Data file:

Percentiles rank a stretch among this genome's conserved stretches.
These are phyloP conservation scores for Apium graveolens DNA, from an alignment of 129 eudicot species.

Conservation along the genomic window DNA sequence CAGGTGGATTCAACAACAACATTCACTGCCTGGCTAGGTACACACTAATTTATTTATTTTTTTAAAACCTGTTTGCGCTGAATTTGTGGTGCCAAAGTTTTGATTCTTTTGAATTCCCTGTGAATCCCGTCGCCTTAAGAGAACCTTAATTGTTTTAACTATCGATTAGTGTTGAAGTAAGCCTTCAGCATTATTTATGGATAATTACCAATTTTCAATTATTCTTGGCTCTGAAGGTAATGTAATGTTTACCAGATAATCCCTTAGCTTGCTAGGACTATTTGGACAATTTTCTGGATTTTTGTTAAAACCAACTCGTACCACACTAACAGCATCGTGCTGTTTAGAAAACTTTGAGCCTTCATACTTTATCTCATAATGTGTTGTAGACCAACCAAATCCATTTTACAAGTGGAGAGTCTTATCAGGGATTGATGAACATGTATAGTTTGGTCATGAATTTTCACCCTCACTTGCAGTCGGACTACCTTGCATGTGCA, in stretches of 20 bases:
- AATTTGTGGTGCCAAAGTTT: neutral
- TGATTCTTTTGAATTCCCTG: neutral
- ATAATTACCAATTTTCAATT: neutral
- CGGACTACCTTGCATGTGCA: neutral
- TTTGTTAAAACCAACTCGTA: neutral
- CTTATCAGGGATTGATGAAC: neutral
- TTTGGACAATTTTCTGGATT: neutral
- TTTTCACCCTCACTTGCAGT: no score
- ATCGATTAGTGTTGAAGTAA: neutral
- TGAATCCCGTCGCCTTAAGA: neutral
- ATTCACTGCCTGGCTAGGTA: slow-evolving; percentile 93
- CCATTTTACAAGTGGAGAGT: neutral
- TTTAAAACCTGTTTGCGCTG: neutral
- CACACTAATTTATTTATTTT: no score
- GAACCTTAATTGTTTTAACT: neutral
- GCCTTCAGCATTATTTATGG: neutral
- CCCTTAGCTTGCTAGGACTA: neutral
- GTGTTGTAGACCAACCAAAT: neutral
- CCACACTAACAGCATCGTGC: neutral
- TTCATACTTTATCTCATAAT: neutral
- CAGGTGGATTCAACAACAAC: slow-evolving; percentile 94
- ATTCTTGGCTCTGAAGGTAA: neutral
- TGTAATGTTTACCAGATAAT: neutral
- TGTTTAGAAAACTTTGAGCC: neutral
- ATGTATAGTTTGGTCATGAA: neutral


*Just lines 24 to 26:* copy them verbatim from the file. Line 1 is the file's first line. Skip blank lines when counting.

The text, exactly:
- CAGGTGGATTCAACAACAAC: slow-evolving; percentile 94
- ATTCTTGGCTCTGAAGGTAA: neutral
- TGTAATGTTTACCAGATAAT: neutral